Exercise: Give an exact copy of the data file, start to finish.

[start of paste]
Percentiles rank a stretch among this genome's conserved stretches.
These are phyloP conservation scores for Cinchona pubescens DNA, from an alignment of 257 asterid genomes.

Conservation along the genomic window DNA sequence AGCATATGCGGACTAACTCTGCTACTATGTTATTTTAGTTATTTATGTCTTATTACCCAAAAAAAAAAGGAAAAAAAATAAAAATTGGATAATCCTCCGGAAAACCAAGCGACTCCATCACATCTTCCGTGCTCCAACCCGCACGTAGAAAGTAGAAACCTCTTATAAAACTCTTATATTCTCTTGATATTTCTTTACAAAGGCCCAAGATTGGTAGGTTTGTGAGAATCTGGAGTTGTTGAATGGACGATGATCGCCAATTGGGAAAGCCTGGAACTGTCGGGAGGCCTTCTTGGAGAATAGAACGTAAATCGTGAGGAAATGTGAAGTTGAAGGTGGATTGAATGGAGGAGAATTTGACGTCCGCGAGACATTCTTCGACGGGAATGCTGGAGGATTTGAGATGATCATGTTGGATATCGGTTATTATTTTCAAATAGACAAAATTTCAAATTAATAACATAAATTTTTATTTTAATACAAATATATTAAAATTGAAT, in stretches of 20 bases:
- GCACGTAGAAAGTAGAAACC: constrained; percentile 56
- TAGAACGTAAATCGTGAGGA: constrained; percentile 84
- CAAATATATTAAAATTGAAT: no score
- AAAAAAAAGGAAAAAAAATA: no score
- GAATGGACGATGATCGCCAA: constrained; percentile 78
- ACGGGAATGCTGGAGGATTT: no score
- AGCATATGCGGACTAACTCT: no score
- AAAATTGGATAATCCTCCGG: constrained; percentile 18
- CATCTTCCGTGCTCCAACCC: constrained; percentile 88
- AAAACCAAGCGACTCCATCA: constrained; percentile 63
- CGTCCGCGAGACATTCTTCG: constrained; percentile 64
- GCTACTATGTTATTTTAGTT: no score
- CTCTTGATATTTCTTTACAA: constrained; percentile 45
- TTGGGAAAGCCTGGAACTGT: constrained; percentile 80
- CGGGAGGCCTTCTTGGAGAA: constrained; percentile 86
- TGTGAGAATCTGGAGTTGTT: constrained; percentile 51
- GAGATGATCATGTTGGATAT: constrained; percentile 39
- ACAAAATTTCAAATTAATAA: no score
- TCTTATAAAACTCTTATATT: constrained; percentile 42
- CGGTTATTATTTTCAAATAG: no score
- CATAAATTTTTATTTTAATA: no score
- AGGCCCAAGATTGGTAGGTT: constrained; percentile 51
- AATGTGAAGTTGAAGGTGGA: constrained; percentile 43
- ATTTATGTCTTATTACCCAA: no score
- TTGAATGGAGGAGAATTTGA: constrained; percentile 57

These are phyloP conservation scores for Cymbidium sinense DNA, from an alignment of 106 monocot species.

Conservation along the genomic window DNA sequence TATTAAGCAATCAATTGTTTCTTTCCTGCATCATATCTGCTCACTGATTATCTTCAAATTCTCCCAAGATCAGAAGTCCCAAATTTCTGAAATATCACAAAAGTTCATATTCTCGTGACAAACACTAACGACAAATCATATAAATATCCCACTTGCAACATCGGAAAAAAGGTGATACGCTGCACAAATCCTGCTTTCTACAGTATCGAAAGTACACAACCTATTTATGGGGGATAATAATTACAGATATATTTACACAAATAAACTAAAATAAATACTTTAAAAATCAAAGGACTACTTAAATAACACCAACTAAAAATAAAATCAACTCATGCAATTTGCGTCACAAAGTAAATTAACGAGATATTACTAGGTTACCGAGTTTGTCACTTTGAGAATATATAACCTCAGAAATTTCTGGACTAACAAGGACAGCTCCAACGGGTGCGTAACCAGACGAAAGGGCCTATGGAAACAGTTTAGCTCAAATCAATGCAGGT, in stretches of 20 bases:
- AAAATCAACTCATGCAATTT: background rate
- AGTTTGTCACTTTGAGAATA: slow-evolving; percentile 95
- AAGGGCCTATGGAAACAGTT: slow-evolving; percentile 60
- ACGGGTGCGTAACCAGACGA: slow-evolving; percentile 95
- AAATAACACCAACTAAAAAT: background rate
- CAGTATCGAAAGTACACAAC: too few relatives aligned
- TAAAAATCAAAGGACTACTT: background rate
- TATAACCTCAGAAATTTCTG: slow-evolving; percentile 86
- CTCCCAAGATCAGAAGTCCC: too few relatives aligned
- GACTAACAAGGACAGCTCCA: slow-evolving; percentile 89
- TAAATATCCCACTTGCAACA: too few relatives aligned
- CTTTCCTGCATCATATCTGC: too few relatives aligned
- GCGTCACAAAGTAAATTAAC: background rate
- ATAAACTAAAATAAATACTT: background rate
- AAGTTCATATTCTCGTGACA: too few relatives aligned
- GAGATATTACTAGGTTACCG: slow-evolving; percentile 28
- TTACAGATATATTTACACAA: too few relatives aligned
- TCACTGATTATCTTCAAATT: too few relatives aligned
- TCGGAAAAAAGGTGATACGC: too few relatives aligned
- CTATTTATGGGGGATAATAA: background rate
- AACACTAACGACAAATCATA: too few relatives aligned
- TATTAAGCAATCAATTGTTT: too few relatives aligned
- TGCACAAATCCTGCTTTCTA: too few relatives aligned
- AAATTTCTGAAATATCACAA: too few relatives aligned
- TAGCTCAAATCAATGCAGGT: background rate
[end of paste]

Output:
Percentiles rank a stretch among this genome's conserved stretches.
These are phyloP conservation scores for Cinchona pubescens DNA, from an alignment of 257 asterid genomes.

Conservation along the genomic window DNA sequence AGCATATGCGGACTAACTCTGCTACTATGTTATTTTAGTTATTTATGTCTTATTACCCAAAAAAAAAAGGAAAAAAAATAAAAATTGGATAATCCTCCGGAAAACCAAGCGACTCCATCACATCTTCCGTGCTCCAACCCGCACGTAGAAAGTAGAAACCTCTTATAAAACTCTTATATTCTCTTGATATTTCTTTACAAAGGCCCAAGATTGGTAGGTTTGTGAGAATCTGGAGTTGTTGAATGGACGATGATCGCCAATTGGGAAAGCCTGGAACTGTCGGGAGGCCTTCTTGGAGAATAGAACGTAAATCGTGAGGAAATGTGAAGTTGAAGGTGGATTGAATGGAGGAGAATTTGACGTCCGCGAGACATTCTTCGACGGGAATGCTGGAGGATTTGAGATGATCATGTTGGATATCGGTTATTATTTTCAAATAGACAAAATTTCAAATTAATAACATAAATTTTTATTTTAATACAAATATATTAAAATTGAAT, in stretches of 20 bases:
- GCACGTAGAAAGTAGAAACC: constrained; percentile 56
- TAGAACGTAAATCGTGAGGA: constrained; percentile 84
- CAAATATATTAAAATTGAAT: no score
- AAAAAAAAGGAAAAAAAATA: no score
- GAATGGACGATGATCGCCAA: constrained; percentile 78
- ACGGGAATGCTGGAGGATTT: no score
- AGCATATGCGGACTAACTCT: no score
- AAAATTGGATAATCCTCCGG: constrained; percentile 18
- CATCTTCCGTGCTCCAACCC: constrained; percentile 88
- AAAACCAAGCGACTCCATCA: constrained; percentile 63
- CGTCCGCGAGACATTCTTCG: constrained; percentile 64
- GCTACTATGTTATTTTAGTT: no score
- CTCTTGATATTTCTTTACAA: constrained; percentile 45
- TTGGGAAAGCCTGGAACTGT: constrained; percentile 80
- CGGGAGGCCTTCTTGGAGAA: constrained; percentile 86
- TGTGAGAATCTGGAGTTGTT: constrained; percentile 51
- GAGATGATCATGTTGGATAT: constrained; percentile 39
- ACAAAATTTCAAATTAATAA: no score
- TCTTATAAAACTCTTATATT: constrained; percentile 42
- CGGTTATTATTTTCAAATAG: no score
- CATAAATTTTTATTTTAATA: no score
- AGGCCCAAGATTGGTAGGTT: constrained; percentile 51
- AATGTGAAGTTGAAGGTGGA: constrained; percentile 43
- ATTTATGTCTTATTACCCAA: no score
- TTGAATGGAGGAGAATTTGA: constrained; percentile 57

These are phyloP conservation scores for Cymbidium sinense DNA, from an alignment of 106 monocot species.

Conservation along the genomic window DNA sequence TATTAAGCAATCAATTGTTTCTTTCCTGCATCATATCTGCTCACTGATTATCTTCAAATTCTCCCAAGATCAGAAGTCCCAAATTTCTGAAATATCACAAAAGTTCATATTCTCGTGACAAACACTAACGACAAATCATATAAATATCCCACTTGCAACATCGGAAAAAAGGTGATACGCTGCACAAATCCTGCTTTCTACAGTATCGAAAGTACACAACCTATTTATGGGGGATAATAATTACAGATATATTTACACAAATAAACTAAAATAAATACTTTAAAAATCAAAGGACTACTTAAATAACACCAACTAAAAATAAAATCAACTCATGCAATTTGCGTCACAAAGTAAATTAACGAGATATTACTAGGTTACCGAGTTTGTCACTTTGAGAATATATAACCTCAGAAATTTCTGGACTAACAAGGACAGCTCCAACGGGTGCGTAACCAGACGAAAGGGCCTATGGAAACAGTTTAGCTCAAATCAATGCAGGT, in stretches of 20 bases:
- AAAATCAACTCATGCAATTT: background rate
- AGTTTGTCACTTTGAGAATA: slow-evolving; percentile 95
- AAGGGCCTATGGAAACAGTT: slow-evolving; percentile 60
- ACGGGTGCGTAACCAGACGA: slow-evolving; percentile 95
- AAATAACACCAACTAAAAAT: background rate
- CAGTATCGAAAGTACACAAC: too few relatives aligned
- TAAAAATCAAAGGACTACTT: background rate
- TATAACCTCAGAAATTTCTG: slow-evolving; percentile 86
- CTCCCAAGATCAGAAGTCCC: too few relatives aligned
- GACTAACAAGGACAGCTCCA: slow-evolving; percentile 89
- TAAATATCCCACTTGCAACA: too few relatives aligned
- CTTTCCTGCATCATATCTGC: too few relatives aligned
- GCGTCACAAAGTAAATTAAC: background rate
- ATAAACTAAAATAAATACTT: background rate
- AAGTTCATATTCTCGTGACA: too few relatives aligned
- GAGATATTACTAGGTTACCG: slow-evolving; percentile 28
- TTACAGATATATTTACACAA: too few relatives aligned
- TCACTGATTATCTTCAAATT: too few relatives aligned
- TCGGAAAAAAGGTGATACGC: too few relatives aligned
- CTATTTATGGGGGATAATAA: background rate
- AACACTAACGACAAATCATA: too few relatives aligned
- TATTAAGCAATCAATTGTTT: too few relatives aligned
- TGCACAAATCCTGCTTTCTA: too few relatives aligned
- AAATTTCTGAAATATCACAA: too few relatives aligned
- TAGCTCAAATCAATGCAGGT: background rate